- One fund was a Ponzi scheme. All investor money was simply stolen.
- One fund ripped off investors by using fake marked-to-market valuations. This means the manager claimed there were profits (and charged fees based on those profits), but in fact the profits were imaginary. (The fees were not.)
- One manager borrowed investor money to pay his own personal taxes. Then he used investor money to invest in a dubious (and ultimately worthless) telecom startup.
- Putting aside outright theft: more than half the funds my father invested in lost money.
Hedge-fund scams: Case-by-case study
Losing money is one thing; it’s to be expected when you invest in risky funds. But outright theft?
Let’s examine how my father’s money was stolen. We’ll look at each theft in turn.
The Ponzi scheme
Out of the all methods that hedge funds use to rip you off, Ponzi schemes are the least interesting. And, out of all types of fraud, Ponzis should be the easiest to spot. In a Ponzi scheme, no investing actually takes place. There is no trading. A Ponzi operator simply take the money from new investors, and give it to old investors. To spot this kind of fraud, an investigator need only walk into the hedge fund office, and ask to see the trading records. Game over.
So how was my father fooled by this? Today, years later, he’s the first to admit his mistake was silly, and that he should have been more suspicious. But in fact he was suspicious. The monthly returns for this particular fund were so good — almost too good — that they raised concern. And yet… and yet. This was not some fly-by-night startup hedge-fund that had just recently popped into existence. It had been operating for over a decade. It was run by a famous man. Its investors included other wealthy and famous people. The authorities knew of this fund. They knew about its excellent returns. This fact, more than any other, gave my father comfort: if there was something illicit going on, then surely the SEC would have discovered it, during the many years the fund had been operating. They didn’t.
Now let’s turn to another hedge fund that my father invested in, and another way hedge funds can steal your money.
The term “marking to market” means deciding how much something is worth. When you buy a stock — let’s say, one share of Microsoft — you know how much that share is worth. You paid $20 dollars for it. So at the moment you buy it, it’s worth exactly that: $20 dollars.
Imagine six months pass. Now how much is your share of Microsoft worth? Determining this is equally simple: just look at the stock-market price of Microsoft. If it’s $30 dollars, you just made a profit of ten dollars. You don’t have to actually sell your share to calculate the profit. And if you’re a hedge fund manager, you can feel completely justified in charging your clients a portion of this ten-dollar profit. This is your business model, after all: make profits for your investors; keep a portion for yourself.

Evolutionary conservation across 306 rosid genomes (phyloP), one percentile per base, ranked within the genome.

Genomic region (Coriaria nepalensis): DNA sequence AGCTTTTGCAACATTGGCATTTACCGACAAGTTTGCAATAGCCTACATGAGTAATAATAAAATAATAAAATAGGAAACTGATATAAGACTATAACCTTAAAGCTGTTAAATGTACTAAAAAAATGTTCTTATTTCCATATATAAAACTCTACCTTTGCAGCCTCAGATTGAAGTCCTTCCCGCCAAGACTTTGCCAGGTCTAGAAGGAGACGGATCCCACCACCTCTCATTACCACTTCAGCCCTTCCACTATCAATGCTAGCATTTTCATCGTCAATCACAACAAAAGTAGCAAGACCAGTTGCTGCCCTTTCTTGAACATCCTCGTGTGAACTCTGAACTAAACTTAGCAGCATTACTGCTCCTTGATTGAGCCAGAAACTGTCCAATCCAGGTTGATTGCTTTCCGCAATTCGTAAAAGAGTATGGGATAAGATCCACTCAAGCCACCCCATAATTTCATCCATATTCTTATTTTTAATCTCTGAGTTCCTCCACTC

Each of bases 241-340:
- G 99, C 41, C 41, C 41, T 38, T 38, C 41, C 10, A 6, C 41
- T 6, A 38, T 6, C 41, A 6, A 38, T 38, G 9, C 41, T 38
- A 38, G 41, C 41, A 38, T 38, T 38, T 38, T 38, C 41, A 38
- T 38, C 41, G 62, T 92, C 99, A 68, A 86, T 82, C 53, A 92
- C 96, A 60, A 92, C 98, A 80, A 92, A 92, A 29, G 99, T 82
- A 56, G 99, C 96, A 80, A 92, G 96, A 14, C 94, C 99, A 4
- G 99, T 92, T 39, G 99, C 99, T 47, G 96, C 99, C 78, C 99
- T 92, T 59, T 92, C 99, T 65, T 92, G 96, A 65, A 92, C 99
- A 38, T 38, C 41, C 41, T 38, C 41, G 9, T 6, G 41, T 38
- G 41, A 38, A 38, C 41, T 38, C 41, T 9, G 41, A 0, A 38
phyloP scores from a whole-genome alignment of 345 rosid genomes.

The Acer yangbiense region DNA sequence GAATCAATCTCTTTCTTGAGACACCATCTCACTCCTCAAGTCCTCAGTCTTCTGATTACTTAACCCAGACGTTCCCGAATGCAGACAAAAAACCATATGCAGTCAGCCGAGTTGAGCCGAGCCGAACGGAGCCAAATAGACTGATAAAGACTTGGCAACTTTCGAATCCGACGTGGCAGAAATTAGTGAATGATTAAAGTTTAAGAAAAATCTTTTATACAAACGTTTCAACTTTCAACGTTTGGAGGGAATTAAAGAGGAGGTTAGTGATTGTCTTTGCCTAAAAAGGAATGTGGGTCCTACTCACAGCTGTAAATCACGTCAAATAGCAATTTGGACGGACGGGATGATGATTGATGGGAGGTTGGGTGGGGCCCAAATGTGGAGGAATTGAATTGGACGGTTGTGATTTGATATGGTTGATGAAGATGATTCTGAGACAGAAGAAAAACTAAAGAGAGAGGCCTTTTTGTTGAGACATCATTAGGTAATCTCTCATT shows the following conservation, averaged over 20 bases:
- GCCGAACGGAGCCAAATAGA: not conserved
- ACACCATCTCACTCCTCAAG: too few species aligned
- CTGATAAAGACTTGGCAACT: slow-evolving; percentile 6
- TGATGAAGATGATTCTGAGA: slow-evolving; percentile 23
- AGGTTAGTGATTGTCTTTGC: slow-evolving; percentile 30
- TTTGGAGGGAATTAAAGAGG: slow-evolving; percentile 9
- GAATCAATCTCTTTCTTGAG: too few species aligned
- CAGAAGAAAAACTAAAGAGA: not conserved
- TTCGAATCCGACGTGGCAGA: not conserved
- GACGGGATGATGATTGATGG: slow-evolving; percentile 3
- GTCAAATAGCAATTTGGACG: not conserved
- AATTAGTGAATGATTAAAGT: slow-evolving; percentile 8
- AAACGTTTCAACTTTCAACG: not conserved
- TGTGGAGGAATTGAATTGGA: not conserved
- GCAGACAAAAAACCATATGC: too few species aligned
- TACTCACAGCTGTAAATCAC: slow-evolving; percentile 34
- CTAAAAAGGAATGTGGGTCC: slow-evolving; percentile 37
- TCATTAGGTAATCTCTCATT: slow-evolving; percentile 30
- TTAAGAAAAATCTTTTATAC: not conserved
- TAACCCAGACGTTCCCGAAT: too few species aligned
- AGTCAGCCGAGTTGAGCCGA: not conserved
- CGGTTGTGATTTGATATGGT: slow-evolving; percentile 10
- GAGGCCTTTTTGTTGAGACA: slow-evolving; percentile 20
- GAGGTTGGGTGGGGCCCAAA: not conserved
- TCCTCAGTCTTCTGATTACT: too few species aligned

But the thing is, a lot of hedge funds don’t invest in plain vanilla stocks. Indeed, the appeal of some hedge funds is that they invest in exotic assets which are complex, hard to find, and not simple to trade. After all, anyone can buy a share of stock using his Ameritrade account. Why should you pay high fees to a hedge fund to do that?
Therefore many hedge funds seek, and invest in, complex assets that regular people have a hard time buying and selling.
Like, for instance, a PIPE. A “PIPE” is the acronym for a “private investment in a public equity.” Without bogging down in detail, let’s describe a PIPE as a financial instrument that is a combination of debt and equity.
The actual mechanics of PIPEs aren’t important. What is important is that there isn’t a stock-exchange for PIPEs. If you’re a hedge fund, and you want to invest in PIPEs, you call up small companies in distress, and you negotiate with their CEOs, one-on-one, and at the end of that negotiation, you walk away with a piece of paper that cost you, say ten million dollars. You hope that piece of paper will go up in value.
Now, a year passes, and you need to decide how much that piece of paper is worth. This is an important question, because the answer tells you how much you can charge your hedge-fund clients at the end of the year. Remember that hedge funds charge, typically, 20% of profits.
So, to take a simple example, if your PIPE investment makes a profit of $10 million dollars, you can charge investors $2 million dollars in fees. Which is very nice, because it helps pay for your house in the Hamptons, and your kids’ private schools, and maybe a jet card.